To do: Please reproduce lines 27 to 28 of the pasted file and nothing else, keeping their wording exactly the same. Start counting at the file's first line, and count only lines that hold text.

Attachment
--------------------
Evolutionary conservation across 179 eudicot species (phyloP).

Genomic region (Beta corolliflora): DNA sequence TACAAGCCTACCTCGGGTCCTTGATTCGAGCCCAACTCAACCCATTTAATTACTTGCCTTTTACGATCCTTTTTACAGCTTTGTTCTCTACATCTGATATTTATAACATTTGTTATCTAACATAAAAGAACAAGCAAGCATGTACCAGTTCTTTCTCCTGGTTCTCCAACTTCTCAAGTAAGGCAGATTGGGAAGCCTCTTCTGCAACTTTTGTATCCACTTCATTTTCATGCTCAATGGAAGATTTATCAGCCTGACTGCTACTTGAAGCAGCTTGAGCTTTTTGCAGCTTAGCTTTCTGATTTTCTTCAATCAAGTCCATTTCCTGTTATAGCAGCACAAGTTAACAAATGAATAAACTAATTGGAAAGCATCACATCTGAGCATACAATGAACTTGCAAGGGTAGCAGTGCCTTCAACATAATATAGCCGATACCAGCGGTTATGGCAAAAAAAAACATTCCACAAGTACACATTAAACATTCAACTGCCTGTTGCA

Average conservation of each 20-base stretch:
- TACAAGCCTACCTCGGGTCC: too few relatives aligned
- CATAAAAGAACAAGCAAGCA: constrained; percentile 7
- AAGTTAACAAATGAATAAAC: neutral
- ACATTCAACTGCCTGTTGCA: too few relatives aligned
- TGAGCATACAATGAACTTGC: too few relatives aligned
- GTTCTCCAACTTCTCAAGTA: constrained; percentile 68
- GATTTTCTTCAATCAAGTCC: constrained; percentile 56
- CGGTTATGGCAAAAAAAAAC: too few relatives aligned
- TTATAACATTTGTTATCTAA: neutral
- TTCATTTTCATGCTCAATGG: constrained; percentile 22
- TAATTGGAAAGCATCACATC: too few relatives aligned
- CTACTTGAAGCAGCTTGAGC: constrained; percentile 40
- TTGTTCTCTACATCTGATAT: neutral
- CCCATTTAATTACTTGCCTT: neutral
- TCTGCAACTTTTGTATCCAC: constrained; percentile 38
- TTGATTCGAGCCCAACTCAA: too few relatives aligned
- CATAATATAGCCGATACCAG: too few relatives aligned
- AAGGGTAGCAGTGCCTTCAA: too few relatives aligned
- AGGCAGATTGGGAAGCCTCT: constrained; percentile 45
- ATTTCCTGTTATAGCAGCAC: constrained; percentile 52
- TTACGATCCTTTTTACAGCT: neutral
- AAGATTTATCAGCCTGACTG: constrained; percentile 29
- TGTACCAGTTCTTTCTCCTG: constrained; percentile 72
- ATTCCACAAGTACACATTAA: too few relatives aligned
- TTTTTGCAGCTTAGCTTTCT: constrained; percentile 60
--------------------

- ATTCCACAAGTACACATTAA: too few relatives aligned
- TTTTTGCAGCTTAGCTTTCT: constrained; percentile 60